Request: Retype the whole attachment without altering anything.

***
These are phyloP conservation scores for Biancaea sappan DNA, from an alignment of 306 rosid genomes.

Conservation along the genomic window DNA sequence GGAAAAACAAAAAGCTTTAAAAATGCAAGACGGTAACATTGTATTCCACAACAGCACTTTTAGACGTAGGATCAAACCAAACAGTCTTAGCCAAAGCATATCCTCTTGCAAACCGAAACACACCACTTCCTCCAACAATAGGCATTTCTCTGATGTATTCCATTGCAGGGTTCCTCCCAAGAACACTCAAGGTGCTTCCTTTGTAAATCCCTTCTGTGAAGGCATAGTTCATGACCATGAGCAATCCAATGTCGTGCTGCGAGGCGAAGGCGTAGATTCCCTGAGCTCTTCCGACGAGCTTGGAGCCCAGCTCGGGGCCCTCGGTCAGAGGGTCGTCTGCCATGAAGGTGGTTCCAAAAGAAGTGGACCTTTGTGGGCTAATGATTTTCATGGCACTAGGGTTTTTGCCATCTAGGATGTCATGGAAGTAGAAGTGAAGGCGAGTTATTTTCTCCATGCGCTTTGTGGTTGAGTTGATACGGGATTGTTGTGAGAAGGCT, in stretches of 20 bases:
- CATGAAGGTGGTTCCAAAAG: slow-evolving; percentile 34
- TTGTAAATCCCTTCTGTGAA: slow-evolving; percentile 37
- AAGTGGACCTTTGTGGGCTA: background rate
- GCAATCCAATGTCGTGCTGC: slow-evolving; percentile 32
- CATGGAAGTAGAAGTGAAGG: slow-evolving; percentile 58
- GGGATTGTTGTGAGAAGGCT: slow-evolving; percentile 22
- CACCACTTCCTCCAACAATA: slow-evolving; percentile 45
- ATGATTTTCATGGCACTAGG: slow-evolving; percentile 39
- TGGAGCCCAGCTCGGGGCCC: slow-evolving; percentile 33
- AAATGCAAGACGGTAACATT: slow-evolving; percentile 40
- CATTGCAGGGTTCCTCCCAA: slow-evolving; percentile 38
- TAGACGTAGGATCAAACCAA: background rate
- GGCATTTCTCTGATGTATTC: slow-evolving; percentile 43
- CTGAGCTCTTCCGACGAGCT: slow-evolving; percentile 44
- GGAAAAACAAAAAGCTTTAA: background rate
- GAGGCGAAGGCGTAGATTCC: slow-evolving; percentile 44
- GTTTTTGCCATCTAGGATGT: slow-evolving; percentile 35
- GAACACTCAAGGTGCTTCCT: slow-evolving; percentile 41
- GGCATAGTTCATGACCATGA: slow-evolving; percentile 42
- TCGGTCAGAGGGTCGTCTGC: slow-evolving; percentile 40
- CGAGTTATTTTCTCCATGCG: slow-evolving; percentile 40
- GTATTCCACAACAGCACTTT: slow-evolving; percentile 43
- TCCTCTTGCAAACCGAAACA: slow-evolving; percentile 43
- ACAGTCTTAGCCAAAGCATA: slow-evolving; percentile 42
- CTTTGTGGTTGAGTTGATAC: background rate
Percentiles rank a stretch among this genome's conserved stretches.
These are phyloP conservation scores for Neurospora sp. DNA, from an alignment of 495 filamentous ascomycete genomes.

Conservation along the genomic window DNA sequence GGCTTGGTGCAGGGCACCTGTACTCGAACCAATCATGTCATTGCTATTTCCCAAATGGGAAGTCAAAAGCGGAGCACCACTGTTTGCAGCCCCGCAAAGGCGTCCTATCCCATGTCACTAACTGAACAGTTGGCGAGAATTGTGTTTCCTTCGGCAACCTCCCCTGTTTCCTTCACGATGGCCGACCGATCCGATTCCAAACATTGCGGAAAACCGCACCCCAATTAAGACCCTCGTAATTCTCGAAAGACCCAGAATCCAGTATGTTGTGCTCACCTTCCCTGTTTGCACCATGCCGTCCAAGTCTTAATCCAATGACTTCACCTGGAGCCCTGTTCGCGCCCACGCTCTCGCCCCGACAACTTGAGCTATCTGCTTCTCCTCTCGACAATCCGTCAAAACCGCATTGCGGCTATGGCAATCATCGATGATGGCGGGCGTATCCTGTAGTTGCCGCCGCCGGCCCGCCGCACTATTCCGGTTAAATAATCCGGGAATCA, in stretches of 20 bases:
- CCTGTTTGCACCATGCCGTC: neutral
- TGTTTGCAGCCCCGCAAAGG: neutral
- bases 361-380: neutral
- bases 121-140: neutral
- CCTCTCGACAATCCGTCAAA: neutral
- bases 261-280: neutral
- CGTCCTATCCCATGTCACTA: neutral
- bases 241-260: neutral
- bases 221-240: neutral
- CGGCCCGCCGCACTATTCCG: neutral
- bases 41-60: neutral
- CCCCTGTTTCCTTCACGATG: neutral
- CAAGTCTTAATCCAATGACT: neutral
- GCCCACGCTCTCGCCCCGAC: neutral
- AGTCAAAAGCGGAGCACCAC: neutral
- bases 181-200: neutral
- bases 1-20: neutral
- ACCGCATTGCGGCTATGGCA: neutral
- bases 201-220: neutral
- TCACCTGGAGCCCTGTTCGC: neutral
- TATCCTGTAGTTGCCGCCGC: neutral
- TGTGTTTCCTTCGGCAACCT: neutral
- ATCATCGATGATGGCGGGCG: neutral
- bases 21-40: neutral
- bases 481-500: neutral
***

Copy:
These are phyloP conservation scores for Biancaea sappan DNA, from an alignment of 306 rosid genomes.

Conservation along the genomic window DNA sequence GGAAAAACAAAAAGCTTTAAAAATGCAAGACGGTAACATTGTATTCCACAACAGCACTTTTAGACGTAGGATCAAACCAAACAGTCTTAGCCAAAGCATATCCTCTTGCAAACCGAAACACACCACTTCCTCCAACAATAGGCATTTCTCTGATGTATTCCATTGCAGGGTTCCTCCCAAGAACACTCAAGGTGCTTCCTTTGTAAATCCCTTCTGTGAAGGCATAGTTCATGACCATGAGCAATCCAATGTCGTGCTGCGAGGCGAAGGCGTAGATTCCCTGAGCTCTTCCGACGAGCTTGGAGCCCAGCTCGGGGCCCTCGGTCAGAGGGTCGTCTGCCATGAAGGTGGTTCCAAAAGAAGTGGACCTTTGTGGGCTAATGATTTTCATGGCACTAGGGTTTTTGCCATCTAGGATGTCATGGAAGTAGAAGTGAAGGCGAGTTATTTTCTCCATGCGCTTTGTGGTTGAGTTGATACGGGATTGTTGTGAGAAGGCT, in stretches of 20 bases:
- CATGAAGGTGGTTCCAAAAG: slow-evolving; percentile 34
- TTGTAAATCCCTTCTGTGAA: slow-evolving; percentile 37
- AAGTGGACCTTTGTGGGCTA: background rate
- GCAATCCAATGTCGTGCTGC: slow-evolving; percentile 32
- CATGGAAGTAGAAGTGAAGG: slow-evolving; percentile 58
- GGGATTGTTGTGAGAAGGCT: slow-evolving; percentile 22
- CACCACTTCCTCCAACAATA: slow-evolving; percentile 45
- ATGATTTTCATGGCACTAGG: slow-evolving; percentile 39
- TGGAGCCCAGCTCGGGGCCC: slow-evolving; percentile 33
- AAATGCAAGACGGTAACATT: slow-evolving; percentile 40
- CATTGCAGGGTTCCTCCCAA: slow-evolving; percentile 38
- TAGACGTAGGATCAAACCAA: background rate
- GGCATTTCTCTGATGTATTC: slow-evolving; percentile 43
- CTGAGCTCTTCCGACGAGCT: slow-evolving; percentile 44
- GGAAAAACAAAAAGCTTTAA: background rate
- GAGGCGAAGGCGTAGATTCC: slow-evolving; percentile 44
- GTTTTTGCCATCTAGGATGT: slow-evolving; percentile 35
- GAACACTCAAGGTGCTTCCT: slow-evolving; percentile 41
- GGCATAGTTCATGACCATGA: slow-evolving; percentile 42
- TCGGTCAGAGGGTCGTCTGC: slow-evolving; percentile 40
- CGAGTTATTTTCTCCATGCG: slow-evolving; percentile 40
- GTATTCCACAACAGCACTTT: slow-evolving; percentile 43
- TCCTCTTGCAAACCGAAACA: slow-evolving; percentile 43
- ACAGTCTTAGCCAAAGCATA: slow-evolving; percentile 42
- CTTTGTGGTTGAGTTGATAC: background rate
Percentiles rank a stretch among this genome's conserved stretches.
These are phyloP conservation scores for Neurospora sp. DNA, from an alignment of 495 filamentous ascomycete genomes.

Conservation along the genomic window DNA sequence GGCTTGGTGCAGGGCACCTGTACTCGAACCAATCATGTCATTGCTATTTCCCAAATGGGAAGTCAAAAGCGGAGCACCACTGTTTGCAGCCCCGCAAAGGCGTCCTATCCCATGTCACTAACTGAACAGTTGGCGAGAATTGTGTTTCCTTCGGCAACCTCCCCTGTTTCCTTCACGATGGCCGACCGATCCGATTCCAAACATTGCGGAAAACCGCACCCCAATTAAGACCCTCGTAATTCTCGAAAGACCCAGAATCCAGTATGTTGTGCTCACCTTCCCTGTTTGCACCATGCCGTCCAAGTCTTAATCCAATGACTTCACCTGGAGCCCTGTTCGCGCCCACGCTCTCGCCCCGACAACTTGAGCTATCTGCTTCTCCTCTCGACAATCCGTCAAAACCGCATTGCGGCTATGGCAATCATCGATGATGGCGGGCGTATCCTGTAGTTGCCGCCGCCGGCCCGCCGCACTATTCCGGTTAAATAATCCGGGAATCA, in stretches of 20 bases:
- CCTGTTTGCACCATGCCGTC: neutral
- TGTTTGCAGCCCCGCAAAGG: neutral
- bases 361-380: neutral
- bases 121-140: neutral
- CCTCTCGACAATCCGTCAAA: neutral
- bases 261-280: neutral
- CGTCCTATCCCATGTCACTA: neutral
- bases 241-260: neutral
- bases 221-240: neutral
- CGGCCCGCCGCACTATTCCG: neutral
- bases 41-60: neutral
- CCCCTGTTTCCTTCACGATG: neutral
- CAAGTCTTAATCCAATGACT: neutral
- GCCCACGCTCTCGCCCCGAC: neutral
- AGTCAAAAGCGGAGCACCAC: neutral
- bases 181-200: neutral
- bases 1-20: neutral
- ACCGCATTGCGGCTATGGCA: neutral
- bases 201-220: neutral
- TCACCTGGAGCCCTGTTCGC: neutral
- TATCCTGTAGTTGCCGCCGC: neutral
- TGTGTTTCCTTCGGCAACCT: neutral
- ATCATCGATGATGGCGGGCG: neutral
- bases 21-40: neutral
- bases 481-500: neutral